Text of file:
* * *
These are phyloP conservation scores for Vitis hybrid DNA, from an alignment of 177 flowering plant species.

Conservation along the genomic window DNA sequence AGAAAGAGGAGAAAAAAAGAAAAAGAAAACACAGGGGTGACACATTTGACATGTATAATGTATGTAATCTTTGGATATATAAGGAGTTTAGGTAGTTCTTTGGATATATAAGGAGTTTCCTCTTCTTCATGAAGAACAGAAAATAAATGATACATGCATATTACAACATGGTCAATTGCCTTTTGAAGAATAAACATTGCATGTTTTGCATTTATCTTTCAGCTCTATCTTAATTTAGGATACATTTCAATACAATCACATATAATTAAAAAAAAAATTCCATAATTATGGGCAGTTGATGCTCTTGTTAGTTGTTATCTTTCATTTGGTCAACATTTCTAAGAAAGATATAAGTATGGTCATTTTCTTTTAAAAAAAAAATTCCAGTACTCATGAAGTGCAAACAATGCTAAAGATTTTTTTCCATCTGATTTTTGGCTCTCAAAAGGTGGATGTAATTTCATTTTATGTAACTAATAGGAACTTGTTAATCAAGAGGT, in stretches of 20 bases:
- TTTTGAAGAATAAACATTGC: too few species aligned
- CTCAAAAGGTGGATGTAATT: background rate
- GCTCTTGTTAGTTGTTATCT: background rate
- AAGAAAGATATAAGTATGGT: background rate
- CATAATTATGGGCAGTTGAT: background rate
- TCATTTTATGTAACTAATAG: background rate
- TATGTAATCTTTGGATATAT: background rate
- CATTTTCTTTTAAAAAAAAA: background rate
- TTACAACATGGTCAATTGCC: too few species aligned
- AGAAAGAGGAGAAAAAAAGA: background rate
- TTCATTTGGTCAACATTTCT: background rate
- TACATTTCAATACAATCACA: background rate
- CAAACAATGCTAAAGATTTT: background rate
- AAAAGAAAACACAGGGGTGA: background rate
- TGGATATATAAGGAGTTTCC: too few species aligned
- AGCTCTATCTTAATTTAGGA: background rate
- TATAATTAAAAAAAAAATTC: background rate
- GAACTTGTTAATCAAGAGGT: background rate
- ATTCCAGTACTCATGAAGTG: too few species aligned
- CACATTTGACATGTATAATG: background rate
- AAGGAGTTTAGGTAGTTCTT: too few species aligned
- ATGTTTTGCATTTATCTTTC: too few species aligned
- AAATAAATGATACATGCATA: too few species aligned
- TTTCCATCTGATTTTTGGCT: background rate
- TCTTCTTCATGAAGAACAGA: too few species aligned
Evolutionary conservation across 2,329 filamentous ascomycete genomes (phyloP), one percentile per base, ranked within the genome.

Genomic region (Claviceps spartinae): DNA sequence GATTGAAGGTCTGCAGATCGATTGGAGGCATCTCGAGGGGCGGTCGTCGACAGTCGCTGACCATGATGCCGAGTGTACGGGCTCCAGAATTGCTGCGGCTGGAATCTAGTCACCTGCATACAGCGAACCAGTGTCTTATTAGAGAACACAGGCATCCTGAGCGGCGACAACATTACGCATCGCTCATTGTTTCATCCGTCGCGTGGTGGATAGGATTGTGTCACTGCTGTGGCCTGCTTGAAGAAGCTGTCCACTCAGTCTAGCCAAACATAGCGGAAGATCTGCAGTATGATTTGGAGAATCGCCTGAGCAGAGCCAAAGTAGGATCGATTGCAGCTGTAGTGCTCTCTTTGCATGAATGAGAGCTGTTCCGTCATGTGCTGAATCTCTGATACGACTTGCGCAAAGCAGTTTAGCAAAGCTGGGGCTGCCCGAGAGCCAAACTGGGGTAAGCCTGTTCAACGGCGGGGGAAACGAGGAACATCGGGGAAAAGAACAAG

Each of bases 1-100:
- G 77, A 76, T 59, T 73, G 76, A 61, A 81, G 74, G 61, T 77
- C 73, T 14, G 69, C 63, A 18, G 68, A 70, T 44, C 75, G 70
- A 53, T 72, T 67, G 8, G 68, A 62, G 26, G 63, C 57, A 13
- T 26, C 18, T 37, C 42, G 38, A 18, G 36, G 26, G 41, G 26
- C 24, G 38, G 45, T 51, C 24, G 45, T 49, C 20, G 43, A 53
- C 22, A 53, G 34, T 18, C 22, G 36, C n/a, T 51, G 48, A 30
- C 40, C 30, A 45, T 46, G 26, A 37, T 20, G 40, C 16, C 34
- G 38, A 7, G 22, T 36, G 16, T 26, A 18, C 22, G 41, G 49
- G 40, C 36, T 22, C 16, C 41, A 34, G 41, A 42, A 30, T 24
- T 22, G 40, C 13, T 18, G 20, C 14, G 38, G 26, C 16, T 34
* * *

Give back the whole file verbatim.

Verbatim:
These are phyloP conservation scores for Vitis hybrid DNA, from an alignment of 177 flowering plant species.

Conservation along the genomic window DNA sequence AGAAAGAGGAGAAAAAAAGAAAAAGAAAACACAGGGGTGACACATTTGACATGTATAATGTATGTAATCTTTGGATATATAAGGAGTTTAGGTAGTTCTTTGGATATATAAGGAGTTTCCTCTTCTTCATGAAGAACAGAAAATAAATGATACATGCATATTACAACATGGTCAATTGCCTTTTGAAGAATAAACATTGCATGTTTTGCATTTATCTTTCAGCTCTATCTTAATTTAGGATACATTTCAATACAATCACATATAATTAAAAAAAAAATTCCATAATTATGGGCAGTTGATGCTCTTGTTAGTTGTTATCTTTCATTTGGTCAACATTTCTAAGAAAGATATAAGTATGGTCATTTTCTTTTAAAAAAAAAATTCCAGTACTCATGAAGTGCAAACAATGCTAAAGATTTTTTTCCATCTGATTTTTGGCTCTCAAAAGGTGGATGTAATTTCATTTTATGTAACTAATAGGAACTTGTTAATCAAGAGGT, in stretches of 20 bases:
- TTTTGAAGAATAAACATTGC: too few species aligned
- CTCAAAAGGTGGATGTAATT: background rate
- GCTCTTGTTAGTTGTTATCT: background rate
- AAGAAAGATATAAGTATGGT: background rate
- CATAATTATGGGCAGTTGAT: background rate
- TCATTTTATGTAACTAATAG: background rate
- TATGTAATCTTTGGATATAT: background rate
- CATTTTCTTTTAAAAAAAAA: background rate
- TTACAACATGGTCAATTGCC: too few species aligned
- AGAAAGAGGAGAAAAAAAGA: background rate
- TTCATTTGGTCAACATTTCT: background rate
- TACATTTCAATACAATCACA: background rate
- CAAACAATGCTAAAGATTTT: background rate
- AAAAGAAAACACAGGGGTGA: background rate
- TGGATATATAAGGAGTTTCC: too few species aligned
- AGCTCTATCTTAATTTAGGA: background rate
- TATAATTAAAAAAAAAATTC: background rate
- GAACTTGTTAATCAAGAGGT: background rate
- ATTCCAGTACTCATGAAGTG: too few species aligned
- CACATTTGACATGTATAATG: background rate
- AAGGAGTTTAGGTAGTTCTT: too few species aligned
- ATGTTTTGCATTTATCTTTC: too few species aligned
- AAATAAATGATACATGCATA: too few species aligned
- TTTCCATCTGATTTTTGGCT: background rate
- TCTTCTTCATGAAGAACAGA: too few species aligned
Evolutionary conservation across 2,329 filamentous ascomycete genomes (phyloP), one percentile per base, ranked within the genome.

Genomic region (Claviceps spartinae): DNA sequence GATTGAAGGTCTGCAGATCGATTGGAGGCATCTCGAGGGGCGGTCGTCGACAGTCGCTGACCATGATGCCGAGTGTACGGGCTCCAGAATTGCTGCGGCTGGAATCTAGTCACCTGCATACAGCGAACCAGTGTCTTATTAGAGAACACAGGCATCCTGAGCGGCGACAACATTACGCATCGCTCATTGTTTCATCCGTCGCGTGGTGGATAGGATTGTGTCACTGCTGTGGCCTGCTTGAAGAAGCTGTCCACTCAGTCTAGCCAAACATAGCGGAAGATCTGCAGTATGATTTGGAGAATCGCCTGAGCAGAGCCAAAGTAGGATCGATTGCAGCTGTAGTGCTCTCTTTGCATGAATGAGAGCTGTTCCGTCATGTGCTGAATCTCTGATACGACTTGCGCAAAGCAGTTTAGCAAAGCTGGGGCTGCCCGAGAGCCAAACTGGGGTAAGCCTGTTCAACGGCGGGGGAAACGAGGAACATCGGGGAAAAGAACAAG

Each of bases 1-100:
- G 77, A 76, T 59, T 73, G 76, A 61, A 81, G 74, G 61, T 77
- C 73, T 14, G 69, C 63, A 18, G 68, A 70, T 44, C 75, G 70
- A 53, T 72, T 67, G 8, G 68, A 62, G 26, G 63, C 57, A 13
- T 26, C 18, T 37, C 42, G 38, A 18, G 36, G 26, G 41, G 26
- C 24, G 38, G 45, T 51, C 24, G 45, T 49, C 20, G 43, A 53
- C 22, A 53, G 34, T 18, C 22, G 36, C n/a, T 51, G 48, A 30
- C 40, C 30, A 45, T 46, G 26, A 37, T 20, G 40, C 16, C 34
- G 38, A 7, G 22, T 36, G 16, T 26, A 18, C 22, G 41, G 49
- G 40, C 36, T 22, C 16, C 41, A 34, G 41, A 42, A 30, T 24
- T 22, G 40, C 13, T 18, G 20, C 14, G 38, G 26, C 16, T 34